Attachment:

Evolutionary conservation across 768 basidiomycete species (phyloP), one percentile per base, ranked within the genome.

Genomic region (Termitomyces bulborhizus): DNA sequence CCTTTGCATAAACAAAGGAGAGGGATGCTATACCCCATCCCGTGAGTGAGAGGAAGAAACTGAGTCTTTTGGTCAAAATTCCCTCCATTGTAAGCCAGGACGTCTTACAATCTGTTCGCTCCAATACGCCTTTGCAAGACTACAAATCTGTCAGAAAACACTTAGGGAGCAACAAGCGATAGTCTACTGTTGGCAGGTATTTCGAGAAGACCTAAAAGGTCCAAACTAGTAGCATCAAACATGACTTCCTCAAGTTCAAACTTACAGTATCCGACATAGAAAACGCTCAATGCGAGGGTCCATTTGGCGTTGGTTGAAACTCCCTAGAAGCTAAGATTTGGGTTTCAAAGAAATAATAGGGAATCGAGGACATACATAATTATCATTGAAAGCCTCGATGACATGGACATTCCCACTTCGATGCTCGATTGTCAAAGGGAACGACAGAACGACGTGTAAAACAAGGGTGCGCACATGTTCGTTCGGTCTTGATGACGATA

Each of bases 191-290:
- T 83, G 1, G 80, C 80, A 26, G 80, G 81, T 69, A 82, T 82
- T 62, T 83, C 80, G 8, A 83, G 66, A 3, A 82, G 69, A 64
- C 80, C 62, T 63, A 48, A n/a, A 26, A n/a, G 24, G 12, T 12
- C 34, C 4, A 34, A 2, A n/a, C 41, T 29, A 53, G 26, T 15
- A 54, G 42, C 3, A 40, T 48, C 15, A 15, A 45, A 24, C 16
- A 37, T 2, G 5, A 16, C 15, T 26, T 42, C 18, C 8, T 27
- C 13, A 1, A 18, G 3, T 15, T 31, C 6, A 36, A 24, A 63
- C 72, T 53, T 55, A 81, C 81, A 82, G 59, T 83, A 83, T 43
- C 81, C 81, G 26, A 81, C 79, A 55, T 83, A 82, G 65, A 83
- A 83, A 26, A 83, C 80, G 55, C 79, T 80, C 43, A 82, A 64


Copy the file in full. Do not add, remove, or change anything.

Evolutionary conservation across 768 basidiomycete species (phyloP), one percentile per base, ranked within the genome.

Genomic region (Termitomyces bulborhizus): DNA sequence CCTTTGCATAAACAAAGGAGAGGGATGCTATACCCCATCCCGTGAGTGAGAGGAAGAAACTGAGTCTTTTGGTCAAAATTCCCTCCATTGTAAGCCAGGACGTCTTACAATCTGTTCGCTCCAATACGCCTTTGCAAGACTACAAATCTGTCAGAAAACACTTAGGGAGCAACAAGCGATAGTCTACTGTTGGCAGGTATTTCGAGAAGACCTAAAAGGTCCAAACTAGTAGCATCAAACATGACTTCCTCAAGTTCAAACTTACAGTATCCGACATAGAAAACGCTCAATGCGAGGGTCCATTTGGCGTTGGTTGAAACTCCCTAGAAGCTAAGATTTGGGTTTCAAAGAAATAATAGGGAATCGAGGACATACATAATTATCATTGAAAGCCTCGATGACATGGACATTCCCACTTCGATGCTCGATTGTCAAAGGGAACGACAGAACGACGTGTAAAACAAGGGTGCGCACATGTTCGTTCGGTCTTGATGACGATA

Each of bases 191-290:
- T 83, G 1, G 80, C 80, A 26, G 80, G 81, T 69, A 82, T 82
- T 62, T 83, C 80, G 8, A 83, G 66, A 3, A 82, G 69, A 64
- C 80, C 62, T 63, A 48, A n/a, A 26, A n/a, G 24, G 12, T 12
- C 34, C 4, A 34, A 2, A n/a, C 41, T 29, A 53, G 26, T 15
- A 54, G 42, C 3, A 40, T 48, C 15, A 15, A 45, A 24, C 16
- A 37, T 2, G 5, A 16, C 15, T 26, T 42, C 18, C 8, T 27
- C 13, A 1, A 18, G 3, T 15, T 31, C 6, A 36, A 24, A 63
- C 72, T 53, T 55, A 81, C 81, A 82, G 59, T 83, A 83, T 43
- C 81, C 81, G 26, A 81, C 79, A 55, T 83, A 82, G 65, A 83
- A 83, A 26, A 83, C 80, G 55, C 79, T 80, C 43, A 82, A 64